managing e-mail addresses with bbdb

BBDB, the Insidious Big Brother Database is an Emacs addressbook application that works particularly well with e-mail. It's one of the classic emacs packages, written in 1991 by Jamie Zawinski.

Personally, I do not use BBDB as a general address book. Instead, I use it to harvest the e-mail addresses of the people that send me mail, so that the next time I'd like to send e-mail, I can auto-complete the names / e-mail addresses. If you're not using some emacs-based email client, BBDB might not be that useful in practice.

Note that other people are using BBDB for much more, see the Emacswiki-entry for some examples of that. Here, I just give some basics to get you started; please refer to the fine manual for all the details.


So, after you've installed bbdb (just follow the instructions; alternatively Ubuntu/Debian users can simply install the bbdb package), we can add the following to .emacs to set it up:

(setq bbdb-file "~/.emacs.d/bbdb")           ;; keep ~/ clean; set before loading
(require 'bbdb) 
    bbdb-offer-save 1                        ;; 1 means save-without-asking

    bbdb-use-pop-up t                        ;; allow popups for addresses
    bbdb-electric-p t                        ;; be disposable with SPC
    bbdb-popup-target-lines  1               ;; very small
    bbdb-dwim-net-address-allow-redundancy t ;; always use full name
    bbdb-quiet-about-name-mismatches 2       ;; show name-mismatches 2 secs

    bbdb-always-add-address t                ;; add new addresses to existing...
                                             ;; ...contacts automatically
    bbdb-canonicalize-redundant-nets-p t     ;; x@foo.bar.cx => x@bar.cx

    bbdb-completion-type nil                 ;; complete on anything

    bbdb-complete-name-allow-cycling t       ;; cycle through matches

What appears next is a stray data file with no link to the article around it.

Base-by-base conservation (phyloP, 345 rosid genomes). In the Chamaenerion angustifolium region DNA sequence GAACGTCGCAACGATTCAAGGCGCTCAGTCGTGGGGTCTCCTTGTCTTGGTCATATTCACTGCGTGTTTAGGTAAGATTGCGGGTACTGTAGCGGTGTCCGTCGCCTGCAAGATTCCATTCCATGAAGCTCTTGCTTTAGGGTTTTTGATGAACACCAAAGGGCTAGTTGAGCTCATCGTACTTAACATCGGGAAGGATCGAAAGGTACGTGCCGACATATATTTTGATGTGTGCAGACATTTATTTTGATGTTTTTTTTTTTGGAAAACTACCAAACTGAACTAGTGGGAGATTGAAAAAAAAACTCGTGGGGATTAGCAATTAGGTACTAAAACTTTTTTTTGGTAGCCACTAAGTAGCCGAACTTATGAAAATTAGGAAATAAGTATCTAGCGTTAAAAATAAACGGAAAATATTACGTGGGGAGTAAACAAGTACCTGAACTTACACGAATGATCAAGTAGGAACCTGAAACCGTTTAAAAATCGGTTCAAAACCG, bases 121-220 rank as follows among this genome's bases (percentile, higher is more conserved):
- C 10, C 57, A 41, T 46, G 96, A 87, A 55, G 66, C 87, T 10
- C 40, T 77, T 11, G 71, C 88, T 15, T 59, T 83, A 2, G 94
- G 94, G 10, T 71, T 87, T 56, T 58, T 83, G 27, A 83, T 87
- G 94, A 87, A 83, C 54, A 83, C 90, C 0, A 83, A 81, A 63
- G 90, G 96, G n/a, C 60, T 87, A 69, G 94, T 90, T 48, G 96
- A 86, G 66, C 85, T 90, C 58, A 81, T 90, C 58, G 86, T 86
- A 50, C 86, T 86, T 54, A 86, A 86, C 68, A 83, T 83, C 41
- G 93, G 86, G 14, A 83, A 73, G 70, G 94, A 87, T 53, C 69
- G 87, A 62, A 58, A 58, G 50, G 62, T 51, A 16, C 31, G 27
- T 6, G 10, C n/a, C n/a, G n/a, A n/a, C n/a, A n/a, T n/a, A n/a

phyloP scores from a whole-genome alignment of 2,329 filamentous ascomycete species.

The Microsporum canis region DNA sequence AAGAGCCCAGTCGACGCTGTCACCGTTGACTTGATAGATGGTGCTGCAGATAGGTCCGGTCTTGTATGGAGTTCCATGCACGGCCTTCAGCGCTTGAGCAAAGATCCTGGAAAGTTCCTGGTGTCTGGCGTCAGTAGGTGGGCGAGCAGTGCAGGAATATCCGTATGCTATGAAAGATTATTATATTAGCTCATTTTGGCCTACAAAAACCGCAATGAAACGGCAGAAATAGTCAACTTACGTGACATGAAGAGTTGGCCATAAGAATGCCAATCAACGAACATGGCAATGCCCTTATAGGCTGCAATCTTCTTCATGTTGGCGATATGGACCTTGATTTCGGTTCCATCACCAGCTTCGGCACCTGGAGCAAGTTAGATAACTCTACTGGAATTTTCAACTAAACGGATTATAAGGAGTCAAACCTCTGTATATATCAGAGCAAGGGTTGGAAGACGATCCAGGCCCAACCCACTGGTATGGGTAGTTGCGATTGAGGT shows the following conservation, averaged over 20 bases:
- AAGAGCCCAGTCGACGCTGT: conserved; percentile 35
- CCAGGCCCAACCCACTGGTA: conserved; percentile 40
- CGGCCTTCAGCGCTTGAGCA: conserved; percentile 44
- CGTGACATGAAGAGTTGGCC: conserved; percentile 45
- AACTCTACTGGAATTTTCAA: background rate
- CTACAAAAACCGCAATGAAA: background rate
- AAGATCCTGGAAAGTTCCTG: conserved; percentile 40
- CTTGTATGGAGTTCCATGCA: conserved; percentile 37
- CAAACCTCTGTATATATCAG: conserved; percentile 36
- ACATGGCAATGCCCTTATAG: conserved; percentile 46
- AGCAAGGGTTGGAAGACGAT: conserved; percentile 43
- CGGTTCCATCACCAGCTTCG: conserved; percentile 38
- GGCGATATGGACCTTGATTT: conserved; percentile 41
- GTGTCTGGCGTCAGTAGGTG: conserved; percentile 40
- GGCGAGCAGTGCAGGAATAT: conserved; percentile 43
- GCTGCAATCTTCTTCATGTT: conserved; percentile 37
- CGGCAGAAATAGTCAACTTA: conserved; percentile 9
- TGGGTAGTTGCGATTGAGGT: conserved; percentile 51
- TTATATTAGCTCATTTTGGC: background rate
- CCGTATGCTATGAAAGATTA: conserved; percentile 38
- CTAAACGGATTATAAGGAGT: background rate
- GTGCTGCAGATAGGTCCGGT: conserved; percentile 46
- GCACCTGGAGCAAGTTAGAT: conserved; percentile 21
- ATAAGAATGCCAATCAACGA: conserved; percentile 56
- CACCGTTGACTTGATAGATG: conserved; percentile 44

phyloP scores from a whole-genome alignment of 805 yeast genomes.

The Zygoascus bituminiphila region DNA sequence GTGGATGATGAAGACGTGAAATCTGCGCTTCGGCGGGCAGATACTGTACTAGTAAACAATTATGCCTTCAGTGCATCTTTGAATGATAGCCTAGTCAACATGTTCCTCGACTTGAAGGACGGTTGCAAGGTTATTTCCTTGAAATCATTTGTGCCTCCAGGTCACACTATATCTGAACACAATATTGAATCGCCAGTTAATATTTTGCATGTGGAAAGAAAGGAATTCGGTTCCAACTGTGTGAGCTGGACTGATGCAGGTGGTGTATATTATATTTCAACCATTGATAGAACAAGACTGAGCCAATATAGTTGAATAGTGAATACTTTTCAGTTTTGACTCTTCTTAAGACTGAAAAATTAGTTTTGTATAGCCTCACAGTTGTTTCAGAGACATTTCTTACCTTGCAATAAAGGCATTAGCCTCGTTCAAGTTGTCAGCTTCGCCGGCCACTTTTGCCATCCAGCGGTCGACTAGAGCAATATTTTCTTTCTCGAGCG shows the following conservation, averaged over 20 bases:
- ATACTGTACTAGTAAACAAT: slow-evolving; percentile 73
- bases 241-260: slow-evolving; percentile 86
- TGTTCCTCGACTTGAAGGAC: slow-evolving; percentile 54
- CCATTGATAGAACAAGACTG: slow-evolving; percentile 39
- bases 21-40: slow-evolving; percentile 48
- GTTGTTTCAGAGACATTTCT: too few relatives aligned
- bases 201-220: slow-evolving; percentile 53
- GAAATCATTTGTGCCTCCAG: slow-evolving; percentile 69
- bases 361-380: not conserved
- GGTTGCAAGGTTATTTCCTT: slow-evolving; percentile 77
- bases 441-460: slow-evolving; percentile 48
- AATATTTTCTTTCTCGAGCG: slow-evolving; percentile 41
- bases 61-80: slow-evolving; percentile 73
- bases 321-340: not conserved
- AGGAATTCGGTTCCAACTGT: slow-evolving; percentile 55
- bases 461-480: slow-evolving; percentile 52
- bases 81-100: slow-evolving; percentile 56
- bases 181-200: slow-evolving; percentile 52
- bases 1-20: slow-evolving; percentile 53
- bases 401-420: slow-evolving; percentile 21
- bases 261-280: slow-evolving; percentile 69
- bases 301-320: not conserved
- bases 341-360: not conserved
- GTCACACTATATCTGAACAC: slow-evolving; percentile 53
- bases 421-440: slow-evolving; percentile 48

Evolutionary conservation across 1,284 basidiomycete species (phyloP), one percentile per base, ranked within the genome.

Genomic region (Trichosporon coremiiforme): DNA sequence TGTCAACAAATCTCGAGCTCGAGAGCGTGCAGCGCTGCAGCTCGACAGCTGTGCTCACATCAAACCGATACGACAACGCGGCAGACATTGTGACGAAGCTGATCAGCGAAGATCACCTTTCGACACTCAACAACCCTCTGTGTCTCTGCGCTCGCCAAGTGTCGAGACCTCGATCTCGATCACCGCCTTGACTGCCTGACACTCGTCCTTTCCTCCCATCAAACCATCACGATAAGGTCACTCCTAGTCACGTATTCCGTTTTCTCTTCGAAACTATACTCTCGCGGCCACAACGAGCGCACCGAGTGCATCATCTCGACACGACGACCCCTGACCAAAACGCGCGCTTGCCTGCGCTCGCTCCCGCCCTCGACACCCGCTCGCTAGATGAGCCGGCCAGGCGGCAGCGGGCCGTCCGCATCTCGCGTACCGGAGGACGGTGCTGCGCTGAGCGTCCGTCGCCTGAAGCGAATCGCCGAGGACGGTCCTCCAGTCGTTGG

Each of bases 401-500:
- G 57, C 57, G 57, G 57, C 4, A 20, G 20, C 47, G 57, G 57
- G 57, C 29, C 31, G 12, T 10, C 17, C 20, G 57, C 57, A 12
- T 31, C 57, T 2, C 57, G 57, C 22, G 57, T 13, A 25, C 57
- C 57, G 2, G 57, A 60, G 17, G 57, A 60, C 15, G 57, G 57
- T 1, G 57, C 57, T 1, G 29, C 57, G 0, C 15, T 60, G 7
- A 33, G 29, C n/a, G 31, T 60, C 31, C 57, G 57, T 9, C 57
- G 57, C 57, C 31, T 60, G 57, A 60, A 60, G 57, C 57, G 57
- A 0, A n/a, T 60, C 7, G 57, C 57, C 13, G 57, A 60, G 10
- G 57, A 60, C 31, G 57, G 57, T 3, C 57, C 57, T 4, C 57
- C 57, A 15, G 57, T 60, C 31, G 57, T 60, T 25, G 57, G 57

;; this only works partially

    bbbd-message-caching-enabled t           ;; be fast
    bbdb-use-alternate-names t               ;; use AKA

    bbdb-elided-display t                    ;; single-line addresses

    ;; auto-create addresses from mail
    bbdb/mail-auto-create-p 'bbdb-ignore-some-messages-hook   
    bbdb-ignore-some-messages-alist ;; don't ask about fake addresses
    ;; NOTE: there can be only one entry per header (such as To, From)
    ;; http://flex.ee.uec.ac.jp/texi/bbdb/bbdb_11.html

    '(( "From" . "no.?reply\\|DAEMON\\|daemon\\|facebookmail\\|twitter")))

This will set up BBDB for you. I have commented the various settings; you can of course get more information for each of them by putting your cursor on them (in emacs) and issuing C-h v.

integration with e-mail clients

Another important part is the integration with e-mail - which is why I am using BBDB in the first place.

As I mentioned before, I am using the wonderful Wanderlust e-mail client for emacs, and you can easily integrate it with BBDB by putting the following in your .wl-file:

(require 'bbdb-wl)

;; i don't want to store addresses from my mailing folders
  bbdb-wl-folder-regexp    ;; get addresses only from these folders
  "^\.inbox$\\|^.sent")    ;; 

(define-key wl-draft-mode-map (kbd "<C-tab>") 'bbdb-complete-name)

For gnus, you'd use something like:

(add-hook 'gnus-startup-hook 'bbdb-insinuate-gnus)

(I am not using gnus myself, feel free to add you setup in the comments)

The BBDB-manual has the details for some other mail clients as well.


So, we have everything set up now – but how does it work? Well, whenever you read e-mails, BBDB stores the various e-mail addresses. Whenever you write an e-mail, you can complete the names with M-x bbdb-complete-name, by default bound to M-TAB. This keybinding conflicts with many window managers, which already use M-TAB (Alt-TAB) for window switching. So, it's useful to rebind it to something else, for example C-TAB (I already did that for Wanderlust, in the example above).

I don't use BBDB too much directly, but you can manipulate the address; first display one with M-x bbdb-display-address, they you can edit a field by pressing 'e', 'd' for deleting the field or record, C-o for adding a new field and so on – see the whole list.


interview with Chong Yidong and Stefan Monnier

Earlier this year, Chong Yidong and Stefan Monnier took over Emacs maintainership from Richard Stallman, and they successfully completed the Emacs 23.1 release. I asked them a couple of questions about the process, Emacs-development and some of the plans for the future.

I'd like to thank Chong (CYD) and Stefan (SM) to take the time to answer my (djcb) questions and even more so for doing an excellent job bringing us Emacs 23!